This two-word question, ‘Why me?’, launched me on a path towards a serious identity crisis. This was just the beginning of a bleak and tragic experience, and I was headed towards a profound breakdown.

Every time I visited or interviewed people who were suffering from debilitating mental health problems I got the impression that they were punishing themselves. Through self-harm, attempted suicide, hunger strikes, or any other possible way to hurt themselves, they were taking revenge on themselves. They finally understood how the system worked, why they were taken to Nauru, why they were trapped there. After those asylum seekers who remained on Christmas Island were given visas, the others who were sent to offshore processing centres felt foolish and naïve. They saw no value in remaining peaceful, positive and cooperative. They saw no reason to look after themselves.

The Australian Department of Home Affairs gives their citizens the impression that people seeking asylum will cause trouble for them, when in reality it is the government that does everything in its power to incite violence. This violence is inflicted on the refugees, on their bodies and souls. Border violence also harms the Australian people; the lies, corruption and damage to vulnerable refugees also inflicts violence indirectly on Australians. The system is indiscriminate – it does not matter if people have diabetes, are pregnant, or even have cancer. What do you call a system that makes people hate themselves to the extent that they forego their feelings of compassion and positivity?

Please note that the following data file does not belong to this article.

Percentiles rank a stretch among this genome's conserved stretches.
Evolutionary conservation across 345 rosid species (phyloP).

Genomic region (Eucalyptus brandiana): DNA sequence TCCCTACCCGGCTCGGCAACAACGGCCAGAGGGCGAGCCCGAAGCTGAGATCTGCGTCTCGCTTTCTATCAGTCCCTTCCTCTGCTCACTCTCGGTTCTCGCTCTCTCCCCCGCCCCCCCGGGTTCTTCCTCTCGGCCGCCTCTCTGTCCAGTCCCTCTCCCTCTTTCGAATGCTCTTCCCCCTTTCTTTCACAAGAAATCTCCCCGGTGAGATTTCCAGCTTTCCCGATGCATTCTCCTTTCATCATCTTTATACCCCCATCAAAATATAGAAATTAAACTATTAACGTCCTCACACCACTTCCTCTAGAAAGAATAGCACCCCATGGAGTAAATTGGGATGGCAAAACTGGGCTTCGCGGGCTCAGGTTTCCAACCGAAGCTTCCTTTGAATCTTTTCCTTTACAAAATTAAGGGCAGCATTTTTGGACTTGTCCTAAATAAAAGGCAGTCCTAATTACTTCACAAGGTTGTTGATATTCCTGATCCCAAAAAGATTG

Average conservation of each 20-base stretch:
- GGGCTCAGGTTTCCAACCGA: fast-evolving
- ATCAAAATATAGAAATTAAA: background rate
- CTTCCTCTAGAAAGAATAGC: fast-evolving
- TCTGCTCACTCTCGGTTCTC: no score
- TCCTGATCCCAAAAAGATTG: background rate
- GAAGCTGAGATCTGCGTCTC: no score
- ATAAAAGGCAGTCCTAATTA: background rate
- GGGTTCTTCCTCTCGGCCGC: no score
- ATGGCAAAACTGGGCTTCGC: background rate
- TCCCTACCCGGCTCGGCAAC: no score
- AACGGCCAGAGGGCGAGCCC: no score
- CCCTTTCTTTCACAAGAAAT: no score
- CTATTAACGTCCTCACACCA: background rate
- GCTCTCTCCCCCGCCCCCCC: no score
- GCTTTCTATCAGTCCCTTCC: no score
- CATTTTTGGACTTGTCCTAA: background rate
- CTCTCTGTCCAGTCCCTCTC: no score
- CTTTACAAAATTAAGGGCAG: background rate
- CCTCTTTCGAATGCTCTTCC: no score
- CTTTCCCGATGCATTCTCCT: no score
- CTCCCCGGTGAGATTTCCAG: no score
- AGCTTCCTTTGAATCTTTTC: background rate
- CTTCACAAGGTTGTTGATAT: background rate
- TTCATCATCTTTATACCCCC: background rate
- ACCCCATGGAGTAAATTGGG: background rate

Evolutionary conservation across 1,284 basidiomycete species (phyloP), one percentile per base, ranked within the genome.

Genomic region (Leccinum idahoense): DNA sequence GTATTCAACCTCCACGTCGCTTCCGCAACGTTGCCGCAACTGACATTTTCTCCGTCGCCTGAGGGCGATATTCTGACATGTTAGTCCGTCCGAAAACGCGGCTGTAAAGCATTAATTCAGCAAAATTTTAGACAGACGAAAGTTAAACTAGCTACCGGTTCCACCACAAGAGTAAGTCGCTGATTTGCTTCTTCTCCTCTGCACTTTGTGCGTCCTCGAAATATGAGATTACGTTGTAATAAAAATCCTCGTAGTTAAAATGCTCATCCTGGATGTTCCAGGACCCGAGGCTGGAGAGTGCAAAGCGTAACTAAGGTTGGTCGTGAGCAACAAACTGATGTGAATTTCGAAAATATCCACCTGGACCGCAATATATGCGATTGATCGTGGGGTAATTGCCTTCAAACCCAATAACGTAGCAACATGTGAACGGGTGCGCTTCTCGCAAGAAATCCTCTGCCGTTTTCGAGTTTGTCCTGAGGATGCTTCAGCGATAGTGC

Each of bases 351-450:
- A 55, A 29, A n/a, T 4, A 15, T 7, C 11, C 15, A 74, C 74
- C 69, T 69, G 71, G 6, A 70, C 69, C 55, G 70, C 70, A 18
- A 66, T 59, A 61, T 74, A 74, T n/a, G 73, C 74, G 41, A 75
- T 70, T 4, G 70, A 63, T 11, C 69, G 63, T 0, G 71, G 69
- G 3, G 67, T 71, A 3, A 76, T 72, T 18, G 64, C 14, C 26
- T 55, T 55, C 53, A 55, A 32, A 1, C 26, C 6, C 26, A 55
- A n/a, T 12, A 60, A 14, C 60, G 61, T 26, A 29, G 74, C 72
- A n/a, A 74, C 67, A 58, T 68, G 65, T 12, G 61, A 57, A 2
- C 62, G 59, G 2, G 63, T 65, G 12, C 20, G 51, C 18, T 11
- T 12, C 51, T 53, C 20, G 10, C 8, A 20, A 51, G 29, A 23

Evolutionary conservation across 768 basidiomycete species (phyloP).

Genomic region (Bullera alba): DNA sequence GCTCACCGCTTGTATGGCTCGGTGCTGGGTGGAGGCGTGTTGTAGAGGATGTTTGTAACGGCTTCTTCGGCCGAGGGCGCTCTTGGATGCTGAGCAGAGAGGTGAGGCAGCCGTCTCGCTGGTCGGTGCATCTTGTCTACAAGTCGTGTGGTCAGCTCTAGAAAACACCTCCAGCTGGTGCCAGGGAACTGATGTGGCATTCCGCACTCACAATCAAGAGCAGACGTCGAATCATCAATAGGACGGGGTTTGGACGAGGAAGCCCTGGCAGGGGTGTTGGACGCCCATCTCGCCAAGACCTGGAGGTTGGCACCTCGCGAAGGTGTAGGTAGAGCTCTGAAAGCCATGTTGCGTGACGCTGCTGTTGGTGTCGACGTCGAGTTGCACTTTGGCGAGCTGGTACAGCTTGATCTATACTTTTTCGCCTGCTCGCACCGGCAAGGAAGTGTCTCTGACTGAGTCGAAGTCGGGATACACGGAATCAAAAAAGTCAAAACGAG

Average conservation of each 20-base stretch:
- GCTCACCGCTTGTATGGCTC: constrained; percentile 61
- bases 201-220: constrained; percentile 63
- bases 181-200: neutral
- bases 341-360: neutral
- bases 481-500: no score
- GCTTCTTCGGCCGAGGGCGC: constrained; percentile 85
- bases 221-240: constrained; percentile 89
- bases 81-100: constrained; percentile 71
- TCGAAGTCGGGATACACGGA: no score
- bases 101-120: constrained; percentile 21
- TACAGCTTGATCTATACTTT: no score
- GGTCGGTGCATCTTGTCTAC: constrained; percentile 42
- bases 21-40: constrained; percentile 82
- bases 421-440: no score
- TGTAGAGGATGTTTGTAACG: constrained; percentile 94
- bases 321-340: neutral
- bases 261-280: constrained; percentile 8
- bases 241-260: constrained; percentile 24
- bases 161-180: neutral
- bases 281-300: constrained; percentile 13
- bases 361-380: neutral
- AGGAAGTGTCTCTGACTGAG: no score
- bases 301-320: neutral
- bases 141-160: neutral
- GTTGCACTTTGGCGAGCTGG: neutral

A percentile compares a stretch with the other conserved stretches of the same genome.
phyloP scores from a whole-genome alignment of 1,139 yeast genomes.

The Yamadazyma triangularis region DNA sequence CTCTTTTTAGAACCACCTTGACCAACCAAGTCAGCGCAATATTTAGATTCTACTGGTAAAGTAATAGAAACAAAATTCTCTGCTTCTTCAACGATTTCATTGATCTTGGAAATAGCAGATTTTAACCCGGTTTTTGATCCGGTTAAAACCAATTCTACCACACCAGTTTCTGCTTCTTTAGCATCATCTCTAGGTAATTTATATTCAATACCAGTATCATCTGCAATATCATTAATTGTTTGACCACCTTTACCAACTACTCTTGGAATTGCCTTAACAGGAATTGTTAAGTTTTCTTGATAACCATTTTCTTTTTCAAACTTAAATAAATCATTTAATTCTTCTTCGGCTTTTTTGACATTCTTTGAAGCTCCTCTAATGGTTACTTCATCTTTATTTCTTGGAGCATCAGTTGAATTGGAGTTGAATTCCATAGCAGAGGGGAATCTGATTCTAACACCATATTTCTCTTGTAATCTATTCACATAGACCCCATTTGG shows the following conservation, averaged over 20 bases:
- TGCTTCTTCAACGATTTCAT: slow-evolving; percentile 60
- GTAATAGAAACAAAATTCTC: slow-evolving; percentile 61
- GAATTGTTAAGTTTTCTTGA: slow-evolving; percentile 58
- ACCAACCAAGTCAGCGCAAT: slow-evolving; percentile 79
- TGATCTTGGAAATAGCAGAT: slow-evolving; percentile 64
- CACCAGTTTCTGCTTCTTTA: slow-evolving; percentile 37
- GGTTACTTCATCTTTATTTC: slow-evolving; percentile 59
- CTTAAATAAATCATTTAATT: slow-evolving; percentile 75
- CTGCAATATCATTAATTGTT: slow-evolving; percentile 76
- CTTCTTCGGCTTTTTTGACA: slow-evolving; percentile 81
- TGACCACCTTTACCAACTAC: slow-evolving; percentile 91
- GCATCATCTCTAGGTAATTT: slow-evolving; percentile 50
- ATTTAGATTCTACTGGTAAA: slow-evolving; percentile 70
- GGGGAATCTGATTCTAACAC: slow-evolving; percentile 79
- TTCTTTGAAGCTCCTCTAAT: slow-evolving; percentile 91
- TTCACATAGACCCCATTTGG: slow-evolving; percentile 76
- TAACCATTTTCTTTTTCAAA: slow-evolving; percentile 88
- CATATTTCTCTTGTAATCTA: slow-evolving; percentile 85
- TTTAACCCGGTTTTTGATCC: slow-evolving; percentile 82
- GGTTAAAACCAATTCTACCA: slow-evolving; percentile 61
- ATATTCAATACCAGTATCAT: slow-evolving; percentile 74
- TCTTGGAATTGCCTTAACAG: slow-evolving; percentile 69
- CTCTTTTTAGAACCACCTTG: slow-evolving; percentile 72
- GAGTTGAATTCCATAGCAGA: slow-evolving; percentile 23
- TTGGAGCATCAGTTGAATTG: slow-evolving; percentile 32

Unfortunately what the Australian government has done to us has become an example to other countries. Right wing conservatives in Europe and the UK have looked to Australia as a model, and President Trump praised Australia’s policies as a great success and as an example of effective border protection policies. This influence is inspiring and it facilitates crimes against humanity on a global scale.

Searching for Aramsayesh Gah and other projects are a great opportunity for me to talk to the Australian people and empower refugees who have been held in Nauru and Manus Island. The Australian government has continuously accused us of being dangerous, dishonest, and a drain on the system, amongst other things. Australian politicians like Peter Dutton, the minister for home affairs, and Scott Morrison, the current prime minister, have manipulated the Australian people and used us as political pawns for their own agenda. They have been engaged in a war on refugees to further their own political aims. Stand with me as we fight back.